Normally you will eat the same food as the family. Unless you have indicated special diet restrictions on your application form, you should not expect your family to make you special meals. (If you did not indicate this ahead of time, let the Homestay Coordinator know so that she can talk with your family about your needs.) If you can’t live without your favorite type of food, we recommend you buy it in a local supermarket. These kinds of foods are normally imported and are very expensive by Costa Rican standards.
If for some reason you are having dinner elsewhere, please be courteous and notify your family of your change in plans ahead of time.
In Costa Rica, families often do not eat together. As a result, dinner does not necessarily have the social character it does in most European or North American homes, i.e., that of a family gathering. Although we have requested our families to share all meals with you, this may not always be possible, and as a result, you may find yourself eating alone from time to time. If you find yourself eating alone too often, please let us know so that we can make the appropriate changes. Sharing meals with your family is one of the best opportunities you will have to practice your Spanish and learn more about Costa Rican culture and values. We therefore encourage you to make the most of this opportunity.
The local phone company (ICE) has an office in downtown San Jose where you can make international calls 24 hours a day by payng with your credit card. They also sell prepaid “colibri” phone cards for larger denominations that are designed specifically for tourists. ILISA keeps phone cards in stock as well.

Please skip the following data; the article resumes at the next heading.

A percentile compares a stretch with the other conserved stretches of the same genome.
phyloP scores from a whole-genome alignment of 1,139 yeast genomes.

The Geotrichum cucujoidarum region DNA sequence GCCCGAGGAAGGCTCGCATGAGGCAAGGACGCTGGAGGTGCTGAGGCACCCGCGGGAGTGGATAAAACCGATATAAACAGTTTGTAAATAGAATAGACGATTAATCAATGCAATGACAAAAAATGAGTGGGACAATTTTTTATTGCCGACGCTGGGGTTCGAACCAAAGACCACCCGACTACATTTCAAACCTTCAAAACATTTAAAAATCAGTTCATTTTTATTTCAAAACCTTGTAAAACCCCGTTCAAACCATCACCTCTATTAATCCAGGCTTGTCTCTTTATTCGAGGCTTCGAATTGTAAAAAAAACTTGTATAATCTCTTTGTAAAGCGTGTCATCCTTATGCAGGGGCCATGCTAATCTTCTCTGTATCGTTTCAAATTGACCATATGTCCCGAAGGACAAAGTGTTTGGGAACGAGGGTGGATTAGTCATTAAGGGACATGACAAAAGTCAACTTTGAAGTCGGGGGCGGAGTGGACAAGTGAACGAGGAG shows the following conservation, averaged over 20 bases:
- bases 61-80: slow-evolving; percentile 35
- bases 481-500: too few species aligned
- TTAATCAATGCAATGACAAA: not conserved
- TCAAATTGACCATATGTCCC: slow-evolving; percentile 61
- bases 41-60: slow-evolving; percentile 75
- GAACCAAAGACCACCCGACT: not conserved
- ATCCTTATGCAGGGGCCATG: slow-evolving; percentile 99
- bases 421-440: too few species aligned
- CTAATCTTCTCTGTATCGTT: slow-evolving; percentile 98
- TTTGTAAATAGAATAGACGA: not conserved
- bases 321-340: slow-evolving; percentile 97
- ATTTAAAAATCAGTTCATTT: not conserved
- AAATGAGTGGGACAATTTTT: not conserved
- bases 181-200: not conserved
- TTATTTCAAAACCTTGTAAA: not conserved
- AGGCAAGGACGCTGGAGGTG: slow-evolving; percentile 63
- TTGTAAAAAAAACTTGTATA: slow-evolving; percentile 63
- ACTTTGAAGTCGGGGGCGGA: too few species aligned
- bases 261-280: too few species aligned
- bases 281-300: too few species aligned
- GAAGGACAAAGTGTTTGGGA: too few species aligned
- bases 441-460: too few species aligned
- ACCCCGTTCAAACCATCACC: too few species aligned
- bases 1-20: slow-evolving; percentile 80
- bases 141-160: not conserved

Direct dial local and international calls can be made by use of money or local phone cards, which can be purchased at the front desk of ILISA and used at the phone there or at the pay phone in front of the school.
The homestay cost covers payment to the family as well as airport transfer to your homestay, a placement fee, administrative overhead, and fees or discounts to agents and universities. Families cannot accept payment from, or make direct arrangements with students. Please do not ask them to do so.
Dutchmen beware: Do not bring any “drop”, “ticos” don’t really seem to like it (the director does!).
A key to maintaining such a fine group of host families is the constant evaluation of the families by our students. On your first Thursday at ILISA you will receive an evaluation form. We kindly ask that you please fill it out completely. If there is anything you feel we should know about, please write it down on the form. Both positive and negative comments will allow us to maintain a well-selected group of families.
All families should provide you, at a minimum, with a quiet place to study, a small desk with sufficient light, a variety of good food, keys to the house, as well as take care of your laundry and make an effort to include you in the family activities. The rest is up to you!
Musts: Film and camera equipment, sunscreen (SPF 15+), pocket alarm clock or watch, comfortable shoes, beach towel, soap/shampoo/toiletries, umbrella, comfortable clothes, dictionary, pen and paper, valid passport, sweater, rain poncho, sunglasses, insect repellent.
Optional:Swiss army knife, cassette tapes, snorkel and mask, aspirin, a cup, flashlight, daypack, hiking boots, ziploc bags, gortex parka and pants, sun hat, small first aid kit, washcloth.
Please keep in mind that you can purchase most essentials in the stores here if you forget anything.